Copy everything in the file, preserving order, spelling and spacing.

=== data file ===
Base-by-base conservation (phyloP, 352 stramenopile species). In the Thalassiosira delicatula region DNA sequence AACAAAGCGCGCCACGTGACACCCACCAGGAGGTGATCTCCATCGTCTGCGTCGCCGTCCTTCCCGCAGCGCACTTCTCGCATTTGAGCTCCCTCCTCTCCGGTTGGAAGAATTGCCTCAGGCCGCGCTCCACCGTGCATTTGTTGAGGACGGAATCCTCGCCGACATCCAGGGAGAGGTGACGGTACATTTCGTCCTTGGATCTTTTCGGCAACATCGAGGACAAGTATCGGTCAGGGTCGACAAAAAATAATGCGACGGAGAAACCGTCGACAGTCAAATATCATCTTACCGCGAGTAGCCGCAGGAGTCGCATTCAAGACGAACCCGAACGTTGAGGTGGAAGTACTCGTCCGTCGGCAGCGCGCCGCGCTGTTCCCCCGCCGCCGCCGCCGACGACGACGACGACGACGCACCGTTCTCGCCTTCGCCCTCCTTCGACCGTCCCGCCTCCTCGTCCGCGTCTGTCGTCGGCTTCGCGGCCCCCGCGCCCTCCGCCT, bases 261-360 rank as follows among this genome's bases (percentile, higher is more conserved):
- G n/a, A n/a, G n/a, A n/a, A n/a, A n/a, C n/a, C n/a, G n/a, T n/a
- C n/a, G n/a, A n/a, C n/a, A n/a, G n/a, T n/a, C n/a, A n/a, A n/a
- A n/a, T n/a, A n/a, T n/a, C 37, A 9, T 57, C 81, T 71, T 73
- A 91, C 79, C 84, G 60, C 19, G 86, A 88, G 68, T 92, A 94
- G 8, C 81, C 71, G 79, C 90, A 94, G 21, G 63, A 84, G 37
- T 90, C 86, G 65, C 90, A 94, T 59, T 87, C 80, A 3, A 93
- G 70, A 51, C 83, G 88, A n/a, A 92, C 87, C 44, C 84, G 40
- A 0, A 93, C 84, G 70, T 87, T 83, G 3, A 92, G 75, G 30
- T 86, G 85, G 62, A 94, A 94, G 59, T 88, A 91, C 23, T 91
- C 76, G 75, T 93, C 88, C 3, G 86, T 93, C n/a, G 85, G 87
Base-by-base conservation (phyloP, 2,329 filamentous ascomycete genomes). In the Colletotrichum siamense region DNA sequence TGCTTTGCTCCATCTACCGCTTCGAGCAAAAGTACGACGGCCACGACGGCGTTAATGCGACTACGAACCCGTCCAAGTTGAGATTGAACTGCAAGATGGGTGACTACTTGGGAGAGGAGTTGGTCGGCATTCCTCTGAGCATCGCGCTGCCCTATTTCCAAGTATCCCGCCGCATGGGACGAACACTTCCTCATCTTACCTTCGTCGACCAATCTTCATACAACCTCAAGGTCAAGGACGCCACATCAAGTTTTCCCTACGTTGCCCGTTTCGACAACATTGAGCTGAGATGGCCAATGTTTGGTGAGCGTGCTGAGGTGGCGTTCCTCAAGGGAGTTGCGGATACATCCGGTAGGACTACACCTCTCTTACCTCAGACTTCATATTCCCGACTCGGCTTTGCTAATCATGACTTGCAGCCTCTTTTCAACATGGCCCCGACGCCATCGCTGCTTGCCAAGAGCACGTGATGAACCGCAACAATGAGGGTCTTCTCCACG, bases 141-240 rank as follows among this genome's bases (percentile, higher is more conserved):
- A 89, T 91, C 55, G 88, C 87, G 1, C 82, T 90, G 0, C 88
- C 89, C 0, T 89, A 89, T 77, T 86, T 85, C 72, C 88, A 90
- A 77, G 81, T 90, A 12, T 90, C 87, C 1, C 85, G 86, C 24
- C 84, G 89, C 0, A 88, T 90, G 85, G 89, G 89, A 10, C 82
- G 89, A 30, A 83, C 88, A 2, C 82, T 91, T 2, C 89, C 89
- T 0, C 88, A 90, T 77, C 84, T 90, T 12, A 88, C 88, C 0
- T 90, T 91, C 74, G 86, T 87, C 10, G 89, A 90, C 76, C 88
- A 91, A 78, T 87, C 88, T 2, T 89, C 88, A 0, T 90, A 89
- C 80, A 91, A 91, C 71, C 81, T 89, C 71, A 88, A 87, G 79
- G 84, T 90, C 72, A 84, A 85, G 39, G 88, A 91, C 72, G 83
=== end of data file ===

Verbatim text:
Base-by-base conservation (phyloP, 352 stramenopile species). In the Thalassiosira delicatula region DNA sequence AACAAAGCGCGCCACGTGACACCCACCAGGAGGTGATCTCCATCGTCTGCGTCGCCGTCCTTCCCGCAGCGCACTTCTCGCATTTGAGCTCCCTCCTCTCCGGTTGGAAGAATTGCCTCAGGCCGCGCTCCACCGTGCATTTGTTGAGGACGGAATCCTCGCCGACATCCAGGGAGAGGTGACGGTACATTTCGTCCTTGGATCTTTTCGGCAACATCGAGGACAAGTATCGGTCAGGGTCGACAAAAAATAATGCGACGGAGAAACCGTCGACAGTCAAATATCATCTTACCGCGAGTAGCCGCAGGAGTCGCATTCAAGACGAACCCGAACGTTGAGGTGGAAGTACTCGTCCGTCGGCAGCGCGCCGCGCTGTTCCCCCGCCGCCGCCGCCGACGACGACGACGACGACGCACCGTTCTCGCCTTCGCCCTCCTTCGACCGTCCCGCCTCCTCGTCCGCGTCTGTCGTCGGCTTCGCGGCCCCCGCGCCCTCCGCCT, bases 261-360 rank as follows among this genome's bases (percentile, higher is more conserved):
- G n/a, A n/a, G n/a, A n/a, A n/a, A n/a, C n/a, C n/a, G n/a, T n/a
- C n/a, G n/a, A n/a, C n/a, A n/a, G n/a, T n/a, C n/a, A n/a, A n/a
- A n/a, T n/a, A n/a, T n/a, C 37, A 9, T 57, C 81, T 71, T 73
- A 91, C 79, C 84, G 60, C 19, G 86, A 88, G 68, T 92, A 94
- G 8, C 81, C 71, G 79, C 90, A 94, G 21, G 63, A 84, G 37
- T 90, C 86, G 65, C 90, A 94, T 59, T 87, C 80, A 3, A 93
- G 70, A 51, C 83, G 88, A n/a, A 92, C 87, C 44, C 84, G 40
- A 0, A 93, C 84, G 70, T 87, T 83, G 3, A 92, G 75, G 30
- T 86, G 85, G 62, A 94, A 94, G 59, T 88, A 91, C 23, T 91
- C 76, G 75, T 93, C 88, C 3, G 86, T 93, C n/a, G 85, G 87
Base-by-base conservation (phyloP, 2,329 filamentous ascomycete genomes). In the Colletotrichum siamense region DNA sequence TGCTTTGCTCCATCTACCGCTTCGAGCAAAAGTACGACGGCCACGACGGCGTTAATGCGACTACGAACCCGTCCAAGTTGAGATTGAACTGCAAGATGGGTGACTACTTGGGAGAGGAGTTGGTCGGCATTCCTCTGAGCATCGCGCTGCCCTATTTCCAAGTATCCCGCCGCATGGGACGAACACTTCCTCATCTTACCTTCGTCGACCAATCTTCATACAACCTCAAGGTCAAGGACGCCACATCAAGTTTTCCCTACGTTGCCCGTTTCGACAACATTGAGCTGAGATGGCCAATGTTTGGTGAGCGTGCTGAGGTGGCGTTCCTCAAGGGAGTTGCGGATACATCCGGTAGGACTACACCTCTCTTACCTCAGACTTCATATTCCCGACTCGGCTTTGCTAATCATGACTTGCAGCCTCTTTTCAACATGGCCCCGACGCCATCGCTGCTTGCCAAGAGCACGTGATGAACCGCAACAATGAGGGTCTTCTCCACG, bases 141-240 rank as follows among this genome's bases (percentile, higher is more conserved):
- A 89, T 91, C 55, G 88, C 87, G 1, C 82, T 90, G 0, C 88
- C 89, C 0, T 89, A 89, T 77, T 86, T 85, C 72, C 88, A 90
- A 77, G 81, T 90, A 12, T 90, C 87, C 1, C 85, G 86, C 24
- C 84, G 89, C 0, A 88, T 90, G 85, G 89, G 89, A 10, C 82
- G 89, A 30, A 83, C 88, A 2, C 82, T 91, T 2, C 89, C 89
- T 0, C 88, A 90, T 77, C 84, T 90, T 12, A 88, C 88, C 0
- T 90, T 91, C 74, G 86, T 87, C 10, G 89, A 90, C 76, C 88
- A 91, A 78, T 87, C 88, T 2, T 89, C 88, A 0, T 90, A 89
- C 80, A 91, A 91, C 71, C 81, T 89, C 71, A 88, A 87, G 79
- G 84, T 90, C 72, A 84, A 85, G 39, G 88, A 91, C 72, G 83